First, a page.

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Research Summary - 1

Efficacy of pain control strategies for caustic paste disbudding in very young dairy calves

Date/Time: 9/12/2019    14:45
Author: Cassandra N Reedman
Clinic: University of Guelph
City, State, ZIP: Georgetown, ON  L7G5G7

Efficacy of pain control strategies for caustic paste disbudding in very young dairy calves

C.N. Reedman, BSc 1 ; T.F. Duffield, DVM, DVSc 1 ; T.J. DeVries, BSc, PhD 2 ; K.D. Lissemore, DVM, DVSc 1 ; N. Karrow, BSc, PhD 2 ; C.B. Winder, DVM, DVSc 2 ;
1Department of Population Medicine, University of Guelph, Guelph, Ontario, N1G2W1, Canada
2Department of Animal Biosciences, University of Guelph, Guelph, Ontario, N1G2W1, Canada

Introduction:

Dairy producers disbudding calves with caustic paste are less likely to provide pain control than those using cautery. Little research has been conducted on pain control for this method and no studies have speifically examined calves under a week of age although producers will commonly apply this product at this time. The objective of this study was to evaluate the efficacy of local anesthesia and nonsteroidal anti-inflammatory drug (NSAID) analgesia in very young dairy calves disbudded with caustic paste.

Materials and Methods:

140 heifer calves aged 1-9 d were enrolled into 28 blocks and randomly allocated to 1 of 5 interventions: sham control; positive control (no pain control); lidocaine cornual nerve block; meloxicam; and lidocaine cornual nerve block and meloxicam. Samples collected and analyzed included serum cortisol, serum haptoglobin and pressure sensitivity. Serum cortisol and serum haptoglobin samples were collected via jugular catheter at standardized time points throughout each day, relative to disbudding. Pressure sensitivity measurements were collected through use of a pressure force algometer at 4 locations equidistant around each horn bud at standardized time points throughout each day, relative to disbudding. Data were analyzed using mixed models with a fixed effect for baseline values and a random effect for trial block.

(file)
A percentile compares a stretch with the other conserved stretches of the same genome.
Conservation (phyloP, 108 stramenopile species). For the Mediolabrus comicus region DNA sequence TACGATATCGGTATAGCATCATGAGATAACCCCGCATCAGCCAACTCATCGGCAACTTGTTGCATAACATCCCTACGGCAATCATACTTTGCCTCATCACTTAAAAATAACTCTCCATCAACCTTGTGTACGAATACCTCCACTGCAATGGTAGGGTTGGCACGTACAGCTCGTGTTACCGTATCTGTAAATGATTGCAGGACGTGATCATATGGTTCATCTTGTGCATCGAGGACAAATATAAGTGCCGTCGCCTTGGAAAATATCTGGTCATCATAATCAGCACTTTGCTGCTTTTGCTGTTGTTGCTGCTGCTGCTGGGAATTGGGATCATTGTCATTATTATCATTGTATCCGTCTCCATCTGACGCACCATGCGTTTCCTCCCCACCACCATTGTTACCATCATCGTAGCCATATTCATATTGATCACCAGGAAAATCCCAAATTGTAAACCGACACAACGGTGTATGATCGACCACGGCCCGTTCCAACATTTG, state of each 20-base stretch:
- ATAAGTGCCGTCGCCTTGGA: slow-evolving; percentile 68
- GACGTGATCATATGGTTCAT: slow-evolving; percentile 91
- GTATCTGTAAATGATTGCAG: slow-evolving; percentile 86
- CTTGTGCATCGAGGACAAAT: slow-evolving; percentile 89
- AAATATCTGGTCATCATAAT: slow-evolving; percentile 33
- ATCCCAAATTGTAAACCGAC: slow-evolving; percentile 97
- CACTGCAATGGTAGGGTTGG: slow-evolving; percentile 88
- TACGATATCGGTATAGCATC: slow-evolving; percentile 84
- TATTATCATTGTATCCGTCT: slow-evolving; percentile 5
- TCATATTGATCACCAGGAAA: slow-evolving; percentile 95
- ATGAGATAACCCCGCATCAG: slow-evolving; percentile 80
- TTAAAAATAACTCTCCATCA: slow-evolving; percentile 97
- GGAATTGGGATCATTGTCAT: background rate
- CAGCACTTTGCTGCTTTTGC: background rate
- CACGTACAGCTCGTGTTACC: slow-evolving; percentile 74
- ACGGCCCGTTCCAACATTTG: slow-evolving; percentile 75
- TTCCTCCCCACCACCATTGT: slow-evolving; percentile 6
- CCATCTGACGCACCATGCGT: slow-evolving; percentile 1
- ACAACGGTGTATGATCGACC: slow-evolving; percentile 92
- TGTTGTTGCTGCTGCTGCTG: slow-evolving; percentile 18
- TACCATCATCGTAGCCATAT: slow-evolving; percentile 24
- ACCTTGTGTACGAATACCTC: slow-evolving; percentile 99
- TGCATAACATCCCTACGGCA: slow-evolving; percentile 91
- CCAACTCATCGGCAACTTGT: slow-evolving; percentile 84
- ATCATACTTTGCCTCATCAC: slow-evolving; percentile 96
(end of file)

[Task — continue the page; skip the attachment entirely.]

Results:

At 0 minutes relative to disbudding (directly before paste was applied), serum cortisol values did not differ between the treatment groups. Compared to no local anesthetic, lidocaine reduced serum cortisol at 15, 30, 45, and 60 min post-disbudding (60 min; -138 pg/ml, 95% CI -200 to -76 pg/mL). Cortisol values were not different between lidocaine treated calves and sham controls at these time points. At 60, 90, 120, and 180 min post-disbudding, calves treated with lidocaine and meloxicam had reduced cortisol compared to lidocaine alone (180 min post disbudding, -61 pg/mL, 95% CI -112 to -10 pg/mL), and values did not differ between lidocaine/meloxicam treated calves and sham controls at these time points. At 3-4 d post-disbudding, treatment with lidocaine and meloxicam tended to reduce haptoglobin (+0.16 mg/mL, 95% CI 0.00 to 0.32), but no differences were found between groups at 3 h and 6-7 d post-disbudding. At 60, 90, and 120 min post-disbudding, lidocaine treated calves had decreased pressure sensitivity compared to other groups (90 min, -2.26 kgf, 95% CI -3.15 to -1.37). Although results showed that the lidocaine nerve blocks were successful at decreasing pressure sensitivity, there was no significant difference seen between sham controls and non-lidocaine treated calves at these time points. This suggests that this behavioural test may not be suitable for very young calves. No differences were seen in pressure sensitivity between groups at 180 min, 3-4 or 6-7 d post-disbudding.

Significance:

These findings suggest that the combination of local anesthesia with NSAID analgesia are beneficial at reducing pain indicators and inflammation in very young calves disbudded with caustic paste.


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